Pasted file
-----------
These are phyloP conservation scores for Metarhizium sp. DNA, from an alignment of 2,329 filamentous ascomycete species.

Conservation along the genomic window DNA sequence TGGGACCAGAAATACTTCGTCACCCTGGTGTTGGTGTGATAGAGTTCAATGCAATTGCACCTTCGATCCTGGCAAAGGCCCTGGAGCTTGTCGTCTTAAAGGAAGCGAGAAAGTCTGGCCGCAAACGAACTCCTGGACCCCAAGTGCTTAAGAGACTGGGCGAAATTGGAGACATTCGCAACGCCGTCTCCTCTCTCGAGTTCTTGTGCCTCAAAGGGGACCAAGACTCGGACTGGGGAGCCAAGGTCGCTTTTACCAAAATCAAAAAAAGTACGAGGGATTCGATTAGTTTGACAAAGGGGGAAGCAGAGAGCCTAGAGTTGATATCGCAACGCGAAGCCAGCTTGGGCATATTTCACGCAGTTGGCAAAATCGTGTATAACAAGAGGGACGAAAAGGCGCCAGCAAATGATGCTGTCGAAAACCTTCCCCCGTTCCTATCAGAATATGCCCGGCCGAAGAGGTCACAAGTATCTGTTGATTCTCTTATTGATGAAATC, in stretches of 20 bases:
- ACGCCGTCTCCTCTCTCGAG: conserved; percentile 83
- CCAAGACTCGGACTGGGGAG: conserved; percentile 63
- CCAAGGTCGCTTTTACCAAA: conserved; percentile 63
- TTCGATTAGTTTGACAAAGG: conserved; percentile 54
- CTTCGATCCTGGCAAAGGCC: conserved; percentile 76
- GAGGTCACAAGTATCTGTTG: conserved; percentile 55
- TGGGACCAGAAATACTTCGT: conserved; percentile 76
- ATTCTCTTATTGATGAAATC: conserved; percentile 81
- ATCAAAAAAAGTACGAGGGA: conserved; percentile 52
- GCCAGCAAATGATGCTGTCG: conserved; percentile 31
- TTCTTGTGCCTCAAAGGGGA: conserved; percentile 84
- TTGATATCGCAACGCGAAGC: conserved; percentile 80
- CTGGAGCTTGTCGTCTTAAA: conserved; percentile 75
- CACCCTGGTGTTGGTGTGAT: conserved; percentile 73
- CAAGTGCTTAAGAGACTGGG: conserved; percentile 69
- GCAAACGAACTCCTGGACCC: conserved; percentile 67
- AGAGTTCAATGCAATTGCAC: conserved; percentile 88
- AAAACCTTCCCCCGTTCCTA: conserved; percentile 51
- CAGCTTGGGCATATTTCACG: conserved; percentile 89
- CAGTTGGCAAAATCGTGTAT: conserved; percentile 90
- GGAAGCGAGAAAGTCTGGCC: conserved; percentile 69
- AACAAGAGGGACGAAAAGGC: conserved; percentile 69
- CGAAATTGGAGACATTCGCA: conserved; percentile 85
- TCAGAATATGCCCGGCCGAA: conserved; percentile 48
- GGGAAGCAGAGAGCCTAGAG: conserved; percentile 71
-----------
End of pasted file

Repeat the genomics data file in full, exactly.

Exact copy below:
These are phyloP conservation scores for Metarhizium sp. DNA, from an alignment of 2,329 filamentous ascomycete species.

Conservation along the genomic window DNA sequence TGGGACCAGAAATACTTCGTCACCCTGGTGTTGGTGTGATAGAGTTCAATGCAATTGCACCTTCGATCCTGGCAAAGGCCCTGGAGCTTGTCGTCTTAAAGGAAGCGAGAAAGTCTGGCCGCAAACGAACTCCTGGACCCCAAGTGCTTAAGAGACTGGGCGAAATTGGAGACATTCGCAACGCCGTCTCCTCTCTCGAGTTCTTGTGCCTCAAAGGGGACCAAGACTCGGACTGGGGAGCCAAGGTCGCTTTTACCAAAATCAAAAAAAGTACGAGGGATTCGATTAGTTTGACAAAGGGGGAAGCAGAGAGCCTAGAGTTGATATCGCAACGCGAAGCCAGCTTGGGCATATTTCACGCAGTTGGCAAAATCGTGTATAACAAGAGGGACGAAAAGGCGCCAGCAAATGATGCTGTCGAAAACCTTCCCCCGTTCCTATCAGAATATGCCCGGCCGAAGAGGTCACAAGTATCTGTTGATTCTCTTATTGATGAAATC, in stretches of 20 bases:
- ACGCCGTCTCCTCTCTCGAG: conserved; percentile 83
- CCAAGACTCGGACTGGGGAG: conserved; percentile 63
- CCAAGGTCGCTTTTACCAAA: conserved; percentile 63
- TTCGATTAGTTTGACAAAGG: conserved; percentile 54
- CTTCGATCCTGGCAAAGGCC: conserved; percentile 76
- GAGGTCACAAGTATCTGTTG: conserved; percentile 55
- TGGGACCAGAAATACTTCGT: conserved; percentile 76
- ATTCTCTTATTGATGAAATC: conserved; percentile 81
- ATCAAAAAAAGTACGAGGGA: conserved; percentile 52
- GCCAGCAAATGATGCTGTCG: conserved; percentile 31
- TTCTTGTGCCTCAAAGGGGA: conserved; percentile 84
- TTGATATCGCAACGCGAAGC: conserved; percentile 80
- CTGGAGCTTGTCGTCTTAAA: conserved; percentile 75
- CACCCTGGTGTTGGTGTGAT: conserved; percentile 73
- CAAGTGCTTAAGAGACTGGG: conserved; percentile 69
- GCAAACGAACTCCTGGACCC: conserved; percentile 67
- AGAGTTCAATGCAATTGCAC: conserved; percentile 88
- AAAACCTTCCCCCGTTCCTA: conserved; percentile 51
- CAGCTTGGGCATATTTCACG: conserved; percentile 89
- CAGTTGGCAAAATCGTGTAT: conserved; percentile 90
- GGAAGCGAGAAAGTCTGGCC: conserved; percentile 69
- AACAAGAGGGACGAAAAGGC: conserved; percentile 69
- CGAAATTGGAGACATTCGCA: conserved; percentile 85
- TCAGAATATGCCCGGCCGAA: conserved; percentile 48
- GGGAAGCAGAGAGCCTAGAG: conserved; percentile 71